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Where to eat in Galicia – a food and dining guide

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With a rugged coastline and wet climate suitable for crop-growing, Galicia makes the most of its fertile land. From hearty bean and vegetable stews to freshly caught seafood and shellfish, Galicia is rich in authentic Spanish cuisine. Complemented by locally-produced wines, including the famed Albariño grape, drinking and dining in Galicia is a cultural experience. 

Mark Auchinclos

My Destination local expert on


Lacón con grelos is often considered the national dish of Galicia. A warming meal of turnip greens, slow-cooked potato, chorizo sausage and lightly salted pork shoulder, this sweet and spicy dish is a local favorite.




The gastronomic capital of Galicia, the province of Lugo is famed for its delectable cuisine. Nestled within Roman city walls - one of the very few places where these historical foundations remain intact - countless restaurants jostle with life. Local favorites include España, with its famed wine cellar and rural pantry, and Mesón de Alberto located in a traditional stone house in the historical heart of Lugo.


España, Rua do Teatro 10, 27001 Lugo. Tel: +34 982 242 717• Mesón de Alberto, Rúa Cruz, 4, 27001 Lugo. Tel: +34 982 22 83 10


A Coruña


With a high concentration of tapas bars and small al fresco restaurants, A Coruña is another culinary hub in Galicia. Home to a rugged coastline, deserted beaches, and the wild landscape of the Rías Altas, this charismatic city is full to the brim with places to satisfy your stomach. Stop by the Avenida da Marina, a tiny piazza facing a harbor promenade, to sample some local seafood while facing the lapping Atlantic Ocean. Alternatively, head to La Bombilla to sink your teeth into some indulgent tapas including their famed dish of succulent fillet steak served with red pimento pepper and fried potatoes.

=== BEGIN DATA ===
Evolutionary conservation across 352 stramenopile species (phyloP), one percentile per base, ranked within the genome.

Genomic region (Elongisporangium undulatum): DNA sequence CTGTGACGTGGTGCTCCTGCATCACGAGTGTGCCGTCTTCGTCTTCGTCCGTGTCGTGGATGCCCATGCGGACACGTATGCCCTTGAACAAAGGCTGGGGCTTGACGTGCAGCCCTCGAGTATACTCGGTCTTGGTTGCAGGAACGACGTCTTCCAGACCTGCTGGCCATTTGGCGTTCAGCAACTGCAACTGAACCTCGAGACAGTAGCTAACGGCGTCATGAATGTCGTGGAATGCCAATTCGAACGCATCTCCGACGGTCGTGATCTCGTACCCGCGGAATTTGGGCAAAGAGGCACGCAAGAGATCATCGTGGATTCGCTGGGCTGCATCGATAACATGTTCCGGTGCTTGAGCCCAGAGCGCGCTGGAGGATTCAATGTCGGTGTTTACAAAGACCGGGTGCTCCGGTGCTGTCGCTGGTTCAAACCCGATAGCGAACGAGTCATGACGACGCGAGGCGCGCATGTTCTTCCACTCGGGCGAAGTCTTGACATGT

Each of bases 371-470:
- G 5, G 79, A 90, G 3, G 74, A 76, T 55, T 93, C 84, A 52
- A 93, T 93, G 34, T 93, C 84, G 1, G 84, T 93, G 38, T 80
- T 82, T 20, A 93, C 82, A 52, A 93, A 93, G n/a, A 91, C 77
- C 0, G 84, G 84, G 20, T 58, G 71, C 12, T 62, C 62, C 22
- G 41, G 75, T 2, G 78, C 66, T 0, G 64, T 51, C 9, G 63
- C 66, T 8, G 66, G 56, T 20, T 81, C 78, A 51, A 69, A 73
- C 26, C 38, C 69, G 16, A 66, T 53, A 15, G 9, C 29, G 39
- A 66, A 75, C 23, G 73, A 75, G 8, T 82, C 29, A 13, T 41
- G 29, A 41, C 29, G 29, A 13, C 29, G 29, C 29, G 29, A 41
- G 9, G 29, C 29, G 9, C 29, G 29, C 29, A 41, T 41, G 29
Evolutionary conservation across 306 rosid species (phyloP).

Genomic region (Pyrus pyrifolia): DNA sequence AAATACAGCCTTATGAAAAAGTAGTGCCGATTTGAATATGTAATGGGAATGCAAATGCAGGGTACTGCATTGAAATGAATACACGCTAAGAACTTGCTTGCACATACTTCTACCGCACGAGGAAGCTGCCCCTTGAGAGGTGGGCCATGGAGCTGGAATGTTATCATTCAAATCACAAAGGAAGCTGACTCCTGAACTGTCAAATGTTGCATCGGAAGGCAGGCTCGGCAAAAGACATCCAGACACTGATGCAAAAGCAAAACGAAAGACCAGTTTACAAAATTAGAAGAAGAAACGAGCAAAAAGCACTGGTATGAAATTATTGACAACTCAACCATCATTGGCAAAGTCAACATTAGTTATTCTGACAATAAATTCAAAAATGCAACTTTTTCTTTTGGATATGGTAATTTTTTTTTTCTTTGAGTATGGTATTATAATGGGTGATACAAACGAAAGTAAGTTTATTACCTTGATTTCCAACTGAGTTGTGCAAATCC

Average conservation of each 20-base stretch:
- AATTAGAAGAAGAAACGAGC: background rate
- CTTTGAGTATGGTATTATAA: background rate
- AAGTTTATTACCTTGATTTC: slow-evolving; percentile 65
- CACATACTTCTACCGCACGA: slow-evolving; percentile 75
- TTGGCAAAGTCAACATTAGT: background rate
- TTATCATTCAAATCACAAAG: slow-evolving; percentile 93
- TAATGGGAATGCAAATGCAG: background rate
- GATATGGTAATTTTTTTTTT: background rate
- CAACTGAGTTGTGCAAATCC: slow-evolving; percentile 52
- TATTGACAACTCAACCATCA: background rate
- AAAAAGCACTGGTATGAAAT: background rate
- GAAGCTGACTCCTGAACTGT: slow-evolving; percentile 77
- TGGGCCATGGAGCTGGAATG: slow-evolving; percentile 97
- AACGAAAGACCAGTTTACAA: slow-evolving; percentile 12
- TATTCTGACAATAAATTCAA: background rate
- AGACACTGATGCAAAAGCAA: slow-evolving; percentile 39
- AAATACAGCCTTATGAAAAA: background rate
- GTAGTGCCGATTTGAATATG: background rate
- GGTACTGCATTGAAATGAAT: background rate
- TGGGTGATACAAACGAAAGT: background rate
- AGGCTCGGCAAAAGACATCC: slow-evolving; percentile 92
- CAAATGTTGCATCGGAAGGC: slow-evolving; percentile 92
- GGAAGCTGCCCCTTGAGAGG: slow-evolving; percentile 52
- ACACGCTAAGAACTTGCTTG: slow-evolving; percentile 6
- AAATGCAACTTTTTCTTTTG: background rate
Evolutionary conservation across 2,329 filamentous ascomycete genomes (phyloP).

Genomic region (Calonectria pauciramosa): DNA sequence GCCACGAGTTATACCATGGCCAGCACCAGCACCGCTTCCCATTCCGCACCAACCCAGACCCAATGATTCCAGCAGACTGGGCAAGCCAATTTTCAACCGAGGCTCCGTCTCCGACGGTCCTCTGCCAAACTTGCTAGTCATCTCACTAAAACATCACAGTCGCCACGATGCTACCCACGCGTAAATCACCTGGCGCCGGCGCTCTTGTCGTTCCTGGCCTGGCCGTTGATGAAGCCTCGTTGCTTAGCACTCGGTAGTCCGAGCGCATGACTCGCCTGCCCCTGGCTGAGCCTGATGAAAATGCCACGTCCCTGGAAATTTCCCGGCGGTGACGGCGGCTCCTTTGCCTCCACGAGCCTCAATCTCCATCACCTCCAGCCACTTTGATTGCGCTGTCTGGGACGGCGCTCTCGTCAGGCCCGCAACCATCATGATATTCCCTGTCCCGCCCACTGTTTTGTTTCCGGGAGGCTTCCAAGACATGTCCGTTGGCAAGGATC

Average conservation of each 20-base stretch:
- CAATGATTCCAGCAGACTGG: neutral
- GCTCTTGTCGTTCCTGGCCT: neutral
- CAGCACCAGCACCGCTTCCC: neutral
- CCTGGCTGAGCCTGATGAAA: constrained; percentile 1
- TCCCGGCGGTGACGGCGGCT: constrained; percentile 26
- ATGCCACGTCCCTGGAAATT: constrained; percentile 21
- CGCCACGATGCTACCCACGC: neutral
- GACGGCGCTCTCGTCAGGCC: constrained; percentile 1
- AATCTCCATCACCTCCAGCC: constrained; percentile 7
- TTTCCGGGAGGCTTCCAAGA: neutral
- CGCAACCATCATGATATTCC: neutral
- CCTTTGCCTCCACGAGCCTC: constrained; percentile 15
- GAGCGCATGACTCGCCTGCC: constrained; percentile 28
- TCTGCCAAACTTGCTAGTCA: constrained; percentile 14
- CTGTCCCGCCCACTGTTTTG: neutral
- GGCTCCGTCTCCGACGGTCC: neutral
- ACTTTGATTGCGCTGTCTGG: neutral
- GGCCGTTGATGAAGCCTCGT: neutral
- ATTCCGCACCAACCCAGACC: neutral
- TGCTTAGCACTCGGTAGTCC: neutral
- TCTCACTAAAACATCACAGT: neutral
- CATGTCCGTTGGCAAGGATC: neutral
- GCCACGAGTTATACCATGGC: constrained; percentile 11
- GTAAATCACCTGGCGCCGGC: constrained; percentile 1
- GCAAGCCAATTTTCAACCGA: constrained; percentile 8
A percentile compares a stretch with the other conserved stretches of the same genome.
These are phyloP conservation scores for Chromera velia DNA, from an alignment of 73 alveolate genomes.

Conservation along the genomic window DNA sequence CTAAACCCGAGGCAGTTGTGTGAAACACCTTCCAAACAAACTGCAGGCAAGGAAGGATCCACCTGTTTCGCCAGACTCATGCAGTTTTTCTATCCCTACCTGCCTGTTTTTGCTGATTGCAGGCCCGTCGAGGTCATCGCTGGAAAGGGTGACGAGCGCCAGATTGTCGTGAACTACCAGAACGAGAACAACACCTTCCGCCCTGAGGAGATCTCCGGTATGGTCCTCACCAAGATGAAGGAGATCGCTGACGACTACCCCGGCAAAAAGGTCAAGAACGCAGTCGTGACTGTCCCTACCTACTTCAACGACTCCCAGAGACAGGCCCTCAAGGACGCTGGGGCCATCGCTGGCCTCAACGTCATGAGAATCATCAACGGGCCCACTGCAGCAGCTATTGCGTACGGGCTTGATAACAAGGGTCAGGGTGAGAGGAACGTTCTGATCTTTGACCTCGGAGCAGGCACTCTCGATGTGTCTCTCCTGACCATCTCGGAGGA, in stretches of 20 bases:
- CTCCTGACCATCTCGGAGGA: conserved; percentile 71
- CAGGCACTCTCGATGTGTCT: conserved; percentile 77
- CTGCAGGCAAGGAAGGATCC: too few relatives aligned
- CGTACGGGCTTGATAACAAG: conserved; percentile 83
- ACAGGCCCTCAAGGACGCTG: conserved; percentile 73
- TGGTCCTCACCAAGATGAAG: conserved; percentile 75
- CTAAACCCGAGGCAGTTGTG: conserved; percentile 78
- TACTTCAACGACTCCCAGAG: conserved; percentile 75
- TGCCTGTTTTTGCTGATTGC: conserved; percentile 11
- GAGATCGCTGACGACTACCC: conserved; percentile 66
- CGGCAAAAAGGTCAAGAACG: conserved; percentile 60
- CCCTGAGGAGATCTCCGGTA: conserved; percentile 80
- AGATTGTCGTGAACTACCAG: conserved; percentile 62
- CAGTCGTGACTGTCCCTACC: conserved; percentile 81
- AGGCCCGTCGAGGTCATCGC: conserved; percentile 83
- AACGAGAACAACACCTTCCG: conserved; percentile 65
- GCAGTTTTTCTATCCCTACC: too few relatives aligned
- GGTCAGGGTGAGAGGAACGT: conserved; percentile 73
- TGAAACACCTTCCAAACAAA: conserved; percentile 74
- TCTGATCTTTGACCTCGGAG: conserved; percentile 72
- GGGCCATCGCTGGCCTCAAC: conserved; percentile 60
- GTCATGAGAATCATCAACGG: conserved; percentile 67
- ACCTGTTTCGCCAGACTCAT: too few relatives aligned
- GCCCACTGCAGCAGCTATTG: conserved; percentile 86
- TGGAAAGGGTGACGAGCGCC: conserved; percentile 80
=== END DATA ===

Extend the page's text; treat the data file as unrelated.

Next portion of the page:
La Bombilla, Calle de la Galera 7, A Coruña. Tel: +34 981 22 46 91


Santiago de Compostela


A labyrinth of flag-stoned streets and picturesque plazas, Santiago de Compostela houses a sizable collection of taverns, tapas bars and al fresco restaurants. The historic core and capital of Galicia, here you’ll find an eclectic mix of culinary styles and flavors. Head to Rua do Franco, in Galicia’s old district, to discover a popular parade of restaurants. Alternatively, visit the new town to sample some of the more upmarket choices and tempting wine bars. For a local favorite, stop by Café Literarios situated right in the heart of the city. Here you can people-watch from the al fresco terrace and then finish your night strolling along to the nearby cathedral.


Café Literarios, 1 Quintana de Vivos. Tel: +34 981 565 6630




Known as the ‘gateway to the Atlantic’ and the largest city in Galicia, Vigo has plenty of gastronomic potential. Famed for its fishing heritage, fresh seafood and mussels are served in abundance here. Visit the oyster sellers in the city centre or wander along to the O Calvario Municipal Market before midday to take home a tempting selection of scallops, octopus, monkfish and grouper.


Rias Baixas


Perched on the coast of the Pontevedra province and forming part of the Costa do Mariscos (the Shellfish Coast), the Rias Baixas are famed for their production of Albariño wines. Introduced into the area in the 12th century by a group of Cistercian monks, this popular wine can be found within all towns and provinces dotted along the Rias Baixas region.